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CPI 2020: Middle East & North Africa

A group of people, some with masks, stand in front of a collapsed industrial building by the sea and two large Lebanese flags

People wave Lebanese flags at the site of the Beirut explosion. (Image: Shutterstock / Ali Chehade)

With an average score of 39 for the third consecutive year, the Middle East and North Africa region is still perceived as highly corrupt, with little progress made towards controlling corruption.

The United Arab Emirates and Qatar are the top regional performers on the CPI with scores of 71 and 63, respectively, while Libya (17), Yemen (15) and Syria (14) are among the worst performers.

18 countries assessed in region 
39/100 average regional score 

Regional overview

COVID-19 corruption challenges

Across the region, years of corruption left countries woefully unprepared to face the COVID-19 pandemic. Hospitals and health centres lacked the resources and organisation necessary to respond effectively to the first wave of cases. Public hospitals were undersupplied and understaffed, with many health care providers becoming gravely ill.

Trust in the public sector also plummeted when it became clear that there were no good crisis management protocols in place, and that public administrations were too depleted to re-organise quickly and efficiently.

Examples from Jordan and Yemen

COVID-19 exposed procurement challenges in countries like Jordan (49), where restrictive emergency and defence laws limited free speech and prevented whistleblowers from speaking out against corruption.

With a score of 15, Yemen dropped eight points since 2012. An ongoing armed conflict and war economy pose major challenges to countering corruption in the country. In addition, COVID-19 relief was mismanaged, with little transparency in the distribution of vast amounts of financial and humanitarian aid, resulting in some of those communities hit hardest by the pandemic being among the last to receive much-needed assistance.

Private sector corruption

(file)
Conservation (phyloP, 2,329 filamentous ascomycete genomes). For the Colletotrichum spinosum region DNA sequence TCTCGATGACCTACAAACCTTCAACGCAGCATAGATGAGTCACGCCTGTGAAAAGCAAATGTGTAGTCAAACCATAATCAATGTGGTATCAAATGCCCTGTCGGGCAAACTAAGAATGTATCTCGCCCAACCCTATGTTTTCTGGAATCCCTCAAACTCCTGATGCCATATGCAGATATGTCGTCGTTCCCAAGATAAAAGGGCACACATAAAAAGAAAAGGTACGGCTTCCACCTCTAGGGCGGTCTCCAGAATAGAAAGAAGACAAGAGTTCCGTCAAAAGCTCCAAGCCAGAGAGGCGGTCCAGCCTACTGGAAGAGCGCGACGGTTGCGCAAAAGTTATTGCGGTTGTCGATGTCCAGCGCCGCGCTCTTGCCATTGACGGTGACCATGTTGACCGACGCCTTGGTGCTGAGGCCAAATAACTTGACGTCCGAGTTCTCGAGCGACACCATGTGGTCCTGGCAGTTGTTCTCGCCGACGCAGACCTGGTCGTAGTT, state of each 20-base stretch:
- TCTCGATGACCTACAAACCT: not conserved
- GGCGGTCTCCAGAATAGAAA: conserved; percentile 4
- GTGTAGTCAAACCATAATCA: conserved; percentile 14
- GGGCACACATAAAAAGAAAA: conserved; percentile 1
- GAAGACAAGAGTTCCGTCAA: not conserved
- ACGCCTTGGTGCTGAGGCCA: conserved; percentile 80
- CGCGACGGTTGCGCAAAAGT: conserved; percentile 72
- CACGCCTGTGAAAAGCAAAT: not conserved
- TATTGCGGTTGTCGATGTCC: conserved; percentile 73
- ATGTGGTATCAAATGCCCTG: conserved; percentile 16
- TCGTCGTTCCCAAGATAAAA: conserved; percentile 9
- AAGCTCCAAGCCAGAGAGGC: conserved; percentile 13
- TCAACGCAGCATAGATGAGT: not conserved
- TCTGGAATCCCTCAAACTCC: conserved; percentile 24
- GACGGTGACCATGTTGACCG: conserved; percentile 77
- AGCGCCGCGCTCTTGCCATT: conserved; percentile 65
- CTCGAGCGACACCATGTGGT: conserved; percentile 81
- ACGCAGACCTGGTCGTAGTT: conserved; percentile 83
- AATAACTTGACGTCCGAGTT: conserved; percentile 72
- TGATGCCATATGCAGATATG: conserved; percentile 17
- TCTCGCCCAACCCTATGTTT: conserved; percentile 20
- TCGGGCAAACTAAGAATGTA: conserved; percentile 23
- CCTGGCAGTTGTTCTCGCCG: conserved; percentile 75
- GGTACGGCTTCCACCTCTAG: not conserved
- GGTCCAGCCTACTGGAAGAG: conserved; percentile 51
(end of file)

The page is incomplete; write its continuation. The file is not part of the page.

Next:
Despite above average CPI scores of some members of the Gulf Cooperation Council (GCC), an inter-governmental body that consists of six countries in the region, corruption continues to be a significant issue.

While the CPI measures public sector corruption, countries like UAE (70) often perpetuate corruption elsewhere because of how their private sector is regulated.

In fact, multiple investigative reports show that UAE is a key piece in the global money laundering puzzle and the Financial Action Task Force (FATF) has criticised Emirati authorities for their lack of action.

While the UAE and other GCC countries have resources to combat COVID-19 and invest in health care, the ongoing lack of transparency in decision-making leads to other forms of corruption in the region.

Other challenges

Despite small gains by civil society in the last decade towards building stronger, more sustainable laws to combat corruption and promote transparency, the COVID-19 crisis and resulting emergency measures essentially cancelled these efforts, setting the region back by years.

Political corruption also remains a challenge across the region. In Iraq (21), corruption enshrined in the system deprives people of their basic rights, including access to safe drinking water, health care, uninterrupted electricity, employment opportunities and an adequate infrastructure.

Moving forward, some of the biggest challenges in the region, particularly during the COVID-19 recovery, are issues of transparency and equitable access to COVID-19 treatments and vaccines.

Significant decliners

Countries to watch


With a score of 25, Lebanon significantly declined on the CPI, dropping five points since 2012. Despite massive protests against corruption and poverty in October 2019, no major corruption investigations have started, nor have any public officials been put on trial.

COVID-19 nearly paralysed the government. In addition, the investigations of the August 2020 Beirut Port explosion are ongoing. While some senior officials have been charged in connection to the blast, accountability remains limited.

The courts still lack independence, notwithstanding new laws from Parliament to strengthen the judiciary and address issues of asset recovery. Additionally, despite the recent adoption of a law to create a National Anti-Corruption Commission, this specialised body has yet to be established.

However, there are causes for hope, including Parliament’s recent adoption of a law to help address issues of dirty money, a long-awaited bill to improve access to information and the recent adoption of the National Anti-Corruption Strategy. These developments present important opportunities to promote anti-corruption.


With a score of 40, Morocco drops one point on the CPI since last year. During the COVID-19 pandemic, the country imposed a state of emergency that led to restriction of movement and the closure of national borders.

While the government took exceptional measures in response to the health emergency, particularly around public procurement, these measures lacked oversight and allowed special exemptions for which the government has not been held to account. These initiatives extend to areas beyond health care and pose significant risks for mismanaged funds and corruption.

There have also been numerous violations of free speech and press, including the arrest and imprisonment of journalists who criticise public authorities, investigate cases of corruption or highlight a lack of government transparency.

An official building surrounded by two palm trees in Marocco

In Morocco, corruption contributes to a poor health system and the lack of an effective response to the COVID-19 pandemic. (Image: Shutterstock / posztos)

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